About Me:

Aloha! I'm Wendy Kennar. I'm the mother of a seven-year-old son and a wife living in Los Angeles. I was a public school teacher for twelve years until a chronic medical condition made it necessary to leave my teaching career.

I've always been described as "quiet" - really, I'm just biting my tongue. I've got lots to say, and lots of thoughts to share, I just prefer to write them. That's the purpose of this blog. Each Wednesday, I post a personal essay offering my observations and thoughts.

A few fun facts about me: I've wanted to be a writer since second grade, when my teacher, Mrs. Jones, made me a "book" with a yellow construction paper cover. I have never learned to whistle, have always preferred sunflowers to roses, and have spent my life living within the same zip code.

Through the years, my writing has been published in the Los Angeles Times, Christian Science Monitor, United Teacher, GreenPrints, L.A. Parent, DivineCaroline.com, RoleReboot.org, XOJane, and Brain, Child Magazine. Additionally, my personal essays have been included in several anthologies, including: The Barefoot Review, Beyond the Diaper Bag, Lessons From My Parents, Write for Light, Being a Grown-Up: A User's Manual for the Real World, Ka-Pow!, How Writing Can Get You Through Tough Times, Breath and Shadow, The Grey Wolfe Storybook, and Sisters Born, Sisters Found.
I am a regular contributor at MomsLA.com, and you can also find me at Goodreads.

Thanks for stopping by and reading my blog. Feel free to comment and share my blog with others!

Wednesday, October 30, 2013

Me? Meditate?

   Apparently, I look like someone who meditates.  

   Or so thinks a neuropsychologist I’ve been seeing.  For several weeks now, I’ve been a member of a chronic pain group.  Twice a week, we see a physical therapist, an occupational therapist, and the neuropsychologist.  It was the neuropsychologist who had been talking about mindfulness, about the need for us to be aware of our feelings, our thoughts, our behaviors, and the ways in which the three co-exist and influence each other.  One of the recommendations she made was that the patients experiment with meditation -- slowing our minds, focusing on our bodies, breathing deeply.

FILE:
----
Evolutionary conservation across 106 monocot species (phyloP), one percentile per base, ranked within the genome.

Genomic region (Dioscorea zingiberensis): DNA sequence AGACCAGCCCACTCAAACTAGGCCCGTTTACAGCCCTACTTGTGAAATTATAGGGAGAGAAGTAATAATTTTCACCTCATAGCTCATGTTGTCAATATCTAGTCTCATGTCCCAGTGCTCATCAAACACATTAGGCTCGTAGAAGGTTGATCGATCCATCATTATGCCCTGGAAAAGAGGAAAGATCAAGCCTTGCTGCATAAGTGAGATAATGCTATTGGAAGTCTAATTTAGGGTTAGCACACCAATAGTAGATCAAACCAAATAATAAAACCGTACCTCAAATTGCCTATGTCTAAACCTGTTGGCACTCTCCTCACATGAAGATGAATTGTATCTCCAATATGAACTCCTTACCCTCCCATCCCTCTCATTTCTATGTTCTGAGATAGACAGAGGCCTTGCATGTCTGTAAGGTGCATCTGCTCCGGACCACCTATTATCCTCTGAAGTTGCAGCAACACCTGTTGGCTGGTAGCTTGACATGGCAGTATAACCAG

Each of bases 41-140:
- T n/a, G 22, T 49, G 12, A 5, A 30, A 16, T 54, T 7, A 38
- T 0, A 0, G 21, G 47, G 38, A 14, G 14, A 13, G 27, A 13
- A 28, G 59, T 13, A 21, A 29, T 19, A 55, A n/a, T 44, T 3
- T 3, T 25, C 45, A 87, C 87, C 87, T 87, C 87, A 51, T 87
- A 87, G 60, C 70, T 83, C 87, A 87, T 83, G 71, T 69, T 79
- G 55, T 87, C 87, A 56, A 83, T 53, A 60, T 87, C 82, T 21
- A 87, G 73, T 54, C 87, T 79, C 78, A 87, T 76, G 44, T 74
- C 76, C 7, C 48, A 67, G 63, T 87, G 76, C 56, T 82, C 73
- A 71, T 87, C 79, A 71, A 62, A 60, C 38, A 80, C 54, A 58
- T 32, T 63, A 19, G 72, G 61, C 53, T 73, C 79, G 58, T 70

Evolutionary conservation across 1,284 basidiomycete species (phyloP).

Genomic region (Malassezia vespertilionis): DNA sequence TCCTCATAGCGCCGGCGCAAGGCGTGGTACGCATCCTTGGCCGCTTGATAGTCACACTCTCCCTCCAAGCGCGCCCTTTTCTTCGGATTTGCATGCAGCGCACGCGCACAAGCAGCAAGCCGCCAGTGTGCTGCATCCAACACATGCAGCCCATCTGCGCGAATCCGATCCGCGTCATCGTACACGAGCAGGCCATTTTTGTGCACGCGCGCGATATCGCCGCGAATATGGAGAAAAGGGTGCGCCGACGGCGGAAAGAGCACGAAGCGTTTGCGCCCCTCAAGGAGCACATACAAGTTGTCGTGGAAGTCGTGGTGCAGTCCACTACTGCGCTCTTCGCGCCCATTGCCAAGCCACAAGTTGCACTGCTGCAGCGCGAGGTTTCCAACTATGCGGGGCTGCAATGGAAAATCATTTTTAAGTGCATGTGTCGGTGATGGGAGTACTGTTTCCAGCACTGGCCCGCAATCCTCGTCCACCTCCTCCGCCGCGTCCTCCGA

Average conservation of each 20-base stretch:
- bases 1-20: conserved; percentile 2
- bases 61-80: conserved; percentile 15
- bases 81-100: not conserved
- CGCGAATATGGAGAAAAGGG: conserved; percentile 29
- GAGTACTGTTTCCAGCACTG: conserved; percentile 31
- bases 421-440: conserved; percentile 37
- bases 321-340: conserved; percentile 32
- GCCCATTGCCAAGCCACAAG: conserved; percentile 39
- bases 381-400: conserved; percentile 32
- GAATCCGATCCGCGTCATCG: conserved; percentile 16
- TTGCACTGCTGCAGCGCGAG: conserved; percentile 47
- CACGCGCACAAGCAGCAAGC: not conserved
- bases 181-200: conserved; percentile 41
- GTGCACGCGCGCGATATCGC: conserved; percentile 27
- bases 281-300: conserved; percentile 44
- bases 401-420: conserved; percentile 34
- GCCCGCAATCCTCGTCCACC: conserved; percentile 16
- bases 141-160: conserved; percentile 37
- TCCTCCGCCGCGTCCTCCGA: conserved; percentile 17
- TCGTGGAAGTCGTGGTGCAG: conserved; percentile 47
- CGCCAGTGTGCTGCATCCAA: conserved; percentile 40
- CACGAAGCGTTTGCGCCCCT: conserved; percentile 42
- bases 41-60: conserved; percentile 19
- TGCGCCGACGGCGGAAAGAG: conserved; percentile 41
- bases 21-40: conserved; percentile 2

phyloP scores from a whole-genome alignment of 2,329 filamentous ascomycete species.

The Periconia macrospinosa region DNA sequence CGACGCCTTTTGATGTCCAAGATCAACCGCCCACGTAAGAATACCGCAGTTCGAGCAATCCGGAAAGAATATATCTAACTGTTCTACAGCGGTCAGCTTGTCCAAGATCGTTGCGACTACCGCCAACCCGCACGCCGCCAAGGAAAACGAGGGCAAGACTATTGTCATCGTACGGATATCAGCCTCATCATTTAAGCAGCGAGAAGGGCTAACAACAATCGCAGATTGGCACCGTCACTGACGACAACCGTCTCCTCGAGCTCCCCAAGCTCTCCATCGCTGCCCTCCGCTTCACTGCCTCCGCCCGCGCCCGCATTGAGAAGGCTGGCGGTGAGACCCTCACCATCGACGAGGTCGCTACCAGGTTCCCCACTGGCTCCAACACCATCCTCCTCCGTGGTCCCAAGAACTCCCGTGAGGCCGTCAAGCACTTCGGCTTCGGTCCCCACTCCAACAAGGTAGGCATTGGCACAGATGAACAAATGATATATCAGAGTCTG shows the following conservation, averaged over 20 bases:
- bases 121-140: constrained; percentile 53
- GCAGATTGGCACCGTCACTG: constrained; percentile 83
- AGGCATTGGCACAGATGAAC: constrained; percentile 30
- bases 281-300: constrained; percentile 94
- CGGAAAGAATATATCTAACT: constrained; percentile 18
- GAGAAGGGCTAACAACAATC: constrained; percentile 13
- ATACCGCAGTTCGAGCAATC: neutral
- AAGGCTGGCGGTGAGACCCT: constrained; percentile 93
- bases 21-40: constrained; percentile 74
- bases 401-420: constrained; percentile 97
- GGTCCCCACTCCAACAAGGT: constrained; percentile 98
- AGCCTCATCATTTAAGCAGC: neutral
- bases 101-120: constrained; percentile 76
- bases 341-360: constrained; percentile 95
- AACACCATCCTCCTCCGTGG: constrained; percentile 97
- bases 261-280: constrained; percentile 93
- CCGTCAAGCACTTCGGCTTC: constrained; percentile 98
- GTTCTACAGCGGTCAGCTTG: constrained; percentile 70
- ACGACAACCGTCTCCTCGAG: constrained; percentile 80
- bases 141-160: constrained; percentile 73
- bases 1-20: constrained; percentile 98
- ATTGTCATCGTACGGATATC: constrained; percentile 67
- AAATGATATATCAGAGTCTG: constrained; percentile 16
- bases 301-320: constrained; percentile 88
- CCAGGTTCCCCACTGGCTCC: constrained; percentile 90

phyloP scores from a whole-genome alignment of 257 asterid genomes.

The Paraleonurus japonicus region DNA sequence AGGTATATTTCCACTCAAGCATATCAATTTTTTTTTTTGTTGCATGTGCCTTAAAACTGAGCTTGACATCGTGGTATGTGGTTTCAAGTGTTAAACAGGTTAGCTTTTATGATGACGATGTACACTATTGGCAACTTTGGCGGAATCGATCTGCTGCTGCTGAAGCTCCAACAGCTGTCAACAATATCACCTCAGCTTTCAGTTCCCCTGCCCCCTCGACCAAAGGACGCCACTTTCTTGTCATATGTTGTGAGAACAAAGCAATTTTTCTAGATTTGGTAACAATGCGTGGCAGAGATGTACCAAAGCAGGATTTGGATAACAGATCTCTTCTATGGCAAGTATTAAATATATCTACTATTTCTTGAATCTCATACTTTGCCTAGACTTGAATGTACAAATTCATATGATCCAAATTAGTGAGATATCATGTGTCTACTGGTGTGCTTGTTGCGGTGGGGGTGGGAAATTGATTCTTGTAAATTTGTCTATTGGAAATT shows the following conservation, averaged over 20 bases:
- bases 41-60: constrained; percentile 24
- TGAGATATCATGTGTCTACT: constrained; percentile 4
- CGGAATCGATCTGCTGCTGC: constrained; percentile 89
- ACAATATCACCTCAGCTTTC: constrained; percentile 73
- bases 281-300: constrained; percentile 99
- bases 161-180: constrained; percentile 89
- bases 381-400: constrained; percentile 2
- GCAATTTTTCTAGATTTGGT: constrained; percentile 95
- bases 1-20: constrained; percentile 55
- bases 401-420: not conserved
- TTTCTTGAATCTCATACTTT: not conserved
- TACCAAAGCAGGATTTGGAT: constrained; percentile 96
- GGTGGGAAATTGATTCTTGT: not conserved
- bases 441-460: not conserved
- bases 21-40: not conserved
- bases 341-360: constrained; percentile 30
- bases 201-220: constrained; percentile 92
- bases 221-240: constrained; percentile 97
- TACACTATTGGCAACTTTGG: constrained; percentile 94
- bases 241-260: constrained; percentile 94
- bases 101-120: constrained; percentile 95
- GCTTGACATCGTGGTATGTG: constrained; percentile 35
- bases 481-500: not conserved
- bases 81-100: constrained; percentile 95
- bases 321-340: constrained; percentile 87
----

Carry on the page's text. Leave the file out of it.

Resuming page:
At a recent appointment, I confided that meditation isn’t something that comes easily to me.  My mind wanders.  A lot.  I find it hard just to sit and breathe and relax.  And she was surprised.  Because according to this doctor, based on the clothes and jewelry I wear and the type of purse I use, I look like someone who regularly meditates.  I laughed.  I had never heard that particular assumption before.  (Years ago, a student’s parent once remarked that because of all my silver rings, I must be a real “party girl.”  At the time, I was flabbergasted because “party girl” is certainly not a term that accurately describes me.)

   So much for people keeping an open mind, and not making assumptions or having preconceived ideas about someone based solely on how they look and what they wear.

   As we talked further, it was determined that part of my problem is the need to be in control.  Well, obviously, I’m used to being in control.  I was a public school teacher for twelve years; I had to be in control.  I’m the mother of a five-year-old son, again another job that requires control.  According to this doctor, I need to work on letting go, accepting my current medical condition, and surrendering to it.  

   I just don’t know how to do that.  I realize now that I’ve spent a lot of time and energy essentially trying to either fight or ignore my medical condition.  I realize that I had foolishly thought I could keep on going, much as I had before my illness.  I had regarded my autoimmune disease as a minor inconvenience and kept barreling through, working and mothering the way I always had.  Leaving my teaching career was a huge step, namely because I couldn’t ignore the fact that I am living with a chronic pain condition that isn’t going away.  Life as I knew it, had to change.  I had to change.  And I was fighting it, every step of the way.

   I don’t always like change.  I don’t like it when Yahoo changes their mail service, or when I have to learn how to use a new cell phone or alarm clock.  I am a planner, and becoming someone who qualifies for a chronic pain group, certainly wasn’t part of any of my plans.

   I had thought the neuropsychologist was going to tell me that my coordinated outfits and matching jewelry were further proof of my need to have order and be in control.  She did tell me not to completely give up on meditation; that maybe buried within me somewhere is a Wendy who meditates.  I don’t know about that.  For now, I’m just Wendy who is trying to figure out who she is and how she’s going to keep it all together. 

Thursday, October 24, 2013

It's Official!

Dear Readers:  I am now an official contributor at MomsLA.com!!!  Each week, you'll find me posting an education-related essay.  MomsLA.com offers posts about all different aspects of family life in Los Angeles.  Stop by and check it out!


Wednesday, October 23, 2013